We saw smart policing based on positive and supportive police interaction with citizens.  But increased police presence in the North Park Blocks required pulling scarce police resources from other Portland neighborhoods. Bottom line  – community-focussed policing is labor-intensive and Portland Police is understaffed to provide adequate safety city wide.

Statistics show that Portland Police is understaffed. The FBI national benchmark calls for 2.7 officers per 1000 residents and Portland has only 1.5. More stats here.

sign the petition

Public safety has made Portland one of America’s most livable cities. Our community needs our Police Bureau to take calls for service, investigate crimes, confront gang violence, and proactively engage with the public. Having enough police officers to manage these functions will keep Portland a great place to live.

Portland City Council must increase Police Bureau staffing levels to ensure there are enough police officers to meet the City’s public safety priorities.

The Portland Police Association has started a petition to Mayor Hales and Portland City Council. Send a message to City Council – Read more and sign the Petition.

pdx police stats
Click to enlarge graph

Join Us: “Polish The Pearl” Saturday 10/17/15

Photo of the northwest view from the US Bancorp Tower.
Photo of the northwest view from the US Bancorp Tower.

Join neighbors and friends for a fall neighborhood clean-up of the Pearl District! Volunteers meet at Peet’s Coffee to check in, receive a free cup of coffee, get a street assignment, pick up supplies, and head out into the neighborhood to pick up litter.

After the event, volunteers turn in supplies and stay for a FREE raffle of an Electra Townie bike! The first 50 volunteers to register online receive a free snack from The Fields Bar & Grill. All supplies are provided, such as safety vests, gloves, trash pickers, brooms, trash bags, etc. Just register for the event online, show up, and be prepared to have a fun time!

Check-in starts at 8:30 AM. Teams leave at 9 AM and meet at The Fields Park at 11:30 AM. The event will happen rain or shine – be sure to dress for the weather. Minors under the age of 17 must be accompanied by an adult. Polish the Pearl is a bi-annual event organized by the Pearl District Neighborhood Association (PDNA) Livability and Safety Committee

Image credit: “Pearl District” by Ajbenj at the English language Wikipedia. Licensed under CC BY-SA 3.0 via Commons

Portland Community Equality Act: Signature Drive

Times change and so does Portland’s need for a district run city government. Each neighborhood in this beautiful city has its own attributes and challenges and each should have representation by a district representative that lives in each district and can represent the needs of that district. We deserve broader representation and taking the power out of the hands of the few and putting into the hands of the many make for better democracy in the great city.

We are hoping to see Portland Community Equality Act on next November’s ballot. This is our opportunity to bring Portland’s city government into the new millennium. Portland Community Equality Act is gathering signatures. Please help! This is our chance for real change.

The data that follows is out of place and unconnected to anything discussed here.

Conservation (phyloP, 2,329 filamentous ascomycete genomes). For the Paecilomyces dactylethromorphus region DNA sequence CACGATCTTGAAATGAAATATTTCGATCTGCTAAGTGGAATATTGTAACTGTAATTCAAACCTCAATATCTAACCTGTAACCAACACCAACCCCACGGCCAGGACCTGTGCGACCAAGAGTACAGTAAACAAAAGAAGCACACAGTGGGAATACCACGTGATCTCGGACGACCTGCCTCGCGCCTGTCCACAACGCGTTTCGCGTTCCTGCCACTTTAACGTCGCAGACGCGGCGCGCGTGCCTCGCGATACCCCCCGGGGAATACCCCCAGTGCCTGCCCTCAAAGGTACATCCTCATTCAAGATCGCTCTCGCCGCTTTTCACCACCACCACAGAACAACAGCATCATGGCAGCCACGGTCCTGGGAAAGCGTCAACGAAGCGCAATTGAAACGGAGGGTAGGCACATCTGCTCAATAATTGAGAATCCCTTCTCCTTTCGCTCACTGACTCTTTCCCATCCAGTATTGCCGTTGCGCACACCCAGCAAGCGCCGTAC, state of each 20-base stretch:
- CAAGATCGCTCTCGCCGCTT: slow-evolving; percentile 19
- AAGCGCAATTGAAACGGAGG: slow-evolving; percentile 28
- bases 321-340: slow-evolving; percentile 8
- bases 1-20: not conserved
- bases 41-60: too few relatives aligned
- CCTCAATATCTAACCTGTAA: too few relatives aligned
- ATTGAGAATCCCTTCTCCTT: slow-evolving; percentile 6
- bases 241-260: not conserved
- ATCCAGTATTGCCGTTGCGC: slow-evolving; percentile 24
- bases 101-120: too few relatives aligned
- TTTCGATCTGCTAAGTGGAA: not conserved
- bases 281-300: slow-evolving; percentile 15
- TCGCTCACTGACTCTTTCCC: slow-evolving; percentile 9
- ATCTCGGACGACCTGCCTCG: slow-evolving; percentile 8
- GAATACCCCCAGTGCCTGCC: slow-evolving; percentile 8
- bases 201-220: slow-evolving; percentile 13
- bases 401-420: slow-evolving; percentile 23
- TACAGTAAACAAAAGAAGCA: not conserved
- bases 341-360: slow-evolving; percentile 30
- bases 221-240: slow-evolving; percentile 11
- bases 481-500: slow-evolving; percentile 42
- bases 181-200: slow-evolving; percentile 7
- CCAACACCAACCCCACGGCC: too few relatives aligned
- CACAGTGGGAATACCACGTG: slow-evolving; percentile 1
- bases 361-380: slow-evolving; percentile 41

Please invite your friends and neighbors to stop by and sign the petition to get direct representation for you on the ballot.

Portland Community Equality Act coming to gather signatures in the North Park Blocks near the Playground this Saturday, 10/3 from 12pm to 1:45 pm. They will also be in the Pearl at the Whole Foods at 2010 NW Couch from 10am to 11:45am as well.

The City of Portland, Oregon was issued a territorial charter in 1851, incorporating 2.1 square miles of forest, stumps and houses. In May 1913, Portland voters narrowly approved a commission form of government.  This outdated and archaic structure remains in place today.

Commission Form of Government 
The City of Portland has the last remaining Commission form of government among large cities in the United States.

The Mayor, four Commissioners and the Auditor comprise the City’s six elected officials.  The Mayor and the Commissioners together make up the City Council. Thus the mayor has no more power that any of the council members.

The commission form of government differs from most other municipal governments in that its members have legislative, administrative and quasi-judicial powers. This is too much power centralized to a small handful of politicians.

Legislative – The City Council meets weekly in the Council Chambers to conduct the City’s legislative business.  The Council adopts the City budget and passes laws, policies and regulations that govern the City. You can clearly see the breakdown in the enforcement of “laws” which prohibit encampments and camping in city parks and the “policy” that has been put in place which directs law enforcement to leave the “campers” alone.

Administrative – The Mayor and Commissioners also serve as administrators of City departments, individually overseeing bureaus and carrying out policies approved by the Council.  The assignment of departments and bureaus is determined by the Mayor and may be changed at his or her discretion.  In the case of the City of Portland, Mayor Charlie Hales heads the Police and Amanda Fritz oversees the parks, instead of having a director of parks whose sole purpose is making those public spaces safe for all of the community.